First Impressions: Hook & Ladder; Lei's Kitchen
10/28/2012 12:00 AM
10/26/2012 2:21 PM
First Impressions visits dining spots in the region that are new or have undergone recent transitions. Have a candidate for First Impressions? Email us at firstname.lastname@example.org.
Hook & Ladder
1630 S St., Sacramento
What happens when a brand new, hotly anticipated restaurant with a cool name in a good location opens for business? It's a Friday night. Weather: perfect. The city: hopping.
That's right, nearly everyone and his mother descended upon this new food and drink establishment all at once.
It was lively, loud, exciting and a bit chaotic and confusing. And, for better or worse, it was too much too soon.
We dropped by after Hook & Ladder had been open for all of a week. This was not the occasion for a full-fledged review, but rather a chance to share what we saw, explain what it's all about and, yes, applaud the owners for trying something out of the ordinary.
Brought to you by the same folks who made the Golden Bear a midtown institution over the past decade, Hook & Ladder climbs several rungs higher as it seeks to meld the exuberance of a lively bar scene with the sophistication of fine dining in a casual setting with superior service. It inherits the space once occupied by Hangar 17.
Sure, there was an element of excitement to Hook & Ladder, what with so many folks clamoring to come in for a dinner, drinks or some combination. But the major timing issues with the kitchen bogged down the evening.
The setting, the vibe, the concept, the menu, the feel of the place, the service, the prices – these elements have to mesh just the right way for Hook & Ladder to distinguish itself from the competition.
Fortunately for us, we were situated at a table that gave us some perspective on what patrons expected.
It was quite the gamut: one middle-aged man came out frowning, insisting he could not enjoy a meal when the music was so loud; another dude, 25 years his junior, walked in and exclaimed, "I just want to get drunk."
These two folks provided a valuable cross-section, for it turns out Hook & Ladder is probably not the place for either. The target audience is somewhere in between: people who like a bar scene with creative cocktails in a setting that's full of energy, and folks who appreciate – and are willing to pay for – high-caliber cooking and good service but without being stuffy and stiff and predictable.
Were they going to nail the concept and the execution already? Not completely. Were they going to confuse people? Of course.
"This was our first full weekend we've been opened, and we were pretty slammed," co-owner Kimeo Bazett told me by phone.
Bazett and business partner Jon Modrow built their reputations at the Golden Bear, which was once featured on "Diners, Drive-ins and Dives."
Hook & Ladder is anything but a dive.
Our dinner had the potential to be a delight, but the kitchen was apparently overwhelmed and our food took far too long to arrive, punctuated by several apologies from our earnest server. The sea bass was pan-seared and came with a seafood risotto, which was delicious – but the fish was overcooked and too tough. The pork tenderloin with Gorgonzola gnocchi was equally overcooked and a bit dry, though the flavors were certainly there. We did better with our starters – an intensely flavored duck confit tostada with pineapple salsa, and a rich, nicely seasoned tomato soup.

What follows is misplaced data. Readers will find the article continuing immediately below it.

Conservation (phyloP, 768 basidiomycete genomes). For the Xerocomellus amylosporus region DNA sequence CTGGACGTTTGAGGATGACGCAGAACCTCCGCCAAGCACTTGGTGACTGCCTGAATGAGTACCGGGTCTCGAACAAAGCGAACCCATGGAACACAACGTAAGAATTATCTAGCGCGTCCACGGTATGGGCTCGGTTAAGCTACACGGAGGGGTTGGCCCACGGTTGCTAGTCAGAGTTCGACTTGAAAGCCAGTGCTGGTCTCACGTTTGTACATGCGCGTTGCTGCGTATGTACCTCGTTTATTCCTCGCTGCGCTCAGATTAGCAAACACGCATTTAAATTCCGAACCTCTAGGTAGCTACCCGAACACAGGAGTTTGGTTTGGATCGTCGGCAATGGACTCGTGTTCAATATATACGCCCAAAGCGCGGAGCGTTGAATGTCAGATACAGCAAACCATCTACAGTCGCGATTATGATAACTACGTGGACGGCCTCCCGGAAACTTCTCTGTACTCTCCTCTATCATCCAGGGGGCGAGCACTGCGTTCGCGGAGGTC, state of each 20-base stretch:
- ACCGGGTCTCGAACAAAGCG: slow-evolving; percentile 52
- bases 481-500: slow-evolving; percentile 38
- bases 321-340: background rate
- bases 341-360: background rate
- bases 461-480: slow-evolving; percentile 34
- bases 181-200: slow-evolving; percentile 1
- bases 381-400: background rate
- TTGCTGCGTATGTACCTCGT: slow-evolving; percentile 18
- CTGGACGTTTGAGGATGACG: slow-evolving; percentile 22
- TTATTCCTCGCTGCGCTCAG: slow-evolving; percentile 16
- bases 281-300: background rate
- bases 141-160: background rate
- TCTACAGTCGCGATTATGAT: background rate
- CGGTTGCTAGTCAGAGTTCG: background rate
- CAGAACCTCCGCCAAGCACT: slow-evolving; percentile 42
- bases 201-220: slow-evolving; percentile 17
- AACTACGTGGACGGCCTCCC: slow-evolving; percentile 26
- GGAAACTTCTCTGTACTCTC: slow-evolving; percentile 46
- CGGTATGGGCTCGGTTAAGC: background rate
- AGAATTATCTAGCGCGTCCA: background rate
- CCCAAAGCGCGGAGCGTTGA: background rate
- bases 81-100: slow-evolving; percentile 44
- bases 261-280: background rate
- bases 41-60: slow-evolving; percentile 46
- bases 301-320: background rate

But here's a potentially serious concern regarding kitchen and server training. When we ordered the pork, we asked how the chef preferred to cook it. Our server suggested it would be best at medium-well. I can imagine the supplier of that pork would go apoplectic if he heard that. This high-quality product eats best at medium-rare and is tolerable at medium. At medium-well, it becomes a paperweight.
Hook & Ladder serves lunch and as of today offers brunch. Its thoughtfully eclectic wine selection includes a large number by the glass. We'll return soon to try the cocktails and will ride bikes to Hook & Ladder, as parking in the area is a challenge. Bike racks out front would be appreciated.
As the restaurant and bar settle in, Bazett envisions a destination that can be the best of both worlds – an enriching place to dine that can also be a great bar for those who want to stay and party. I think he's headed in the right direction.
701 J St., Sacramento
Lei's Kitchen, a new restaurant downtown, wants to extend its reach, too. By morning, it is serving American-style breakfasts. After that, it cooks up some impressive Chinese food. The ingredients were fresh, the cooking skillful and the array of flavors nicely realized.
You can eat at the counter or settle in at a table. The restaurant is also connected in the back to a bar, in case you want to follow your toast and eggs with a few drinks before settling into your day.
On the night we visited, our server was exceptionally friendly and whoever was back in the kitchen knew what he was doing. All of the dishes we tried were under $10, including chicken chow mein, Mongolian beef and black bean sauce with chicken. For those who live or work downtown, this is a new food option worth checking out for breakfast, lunch or dinner.
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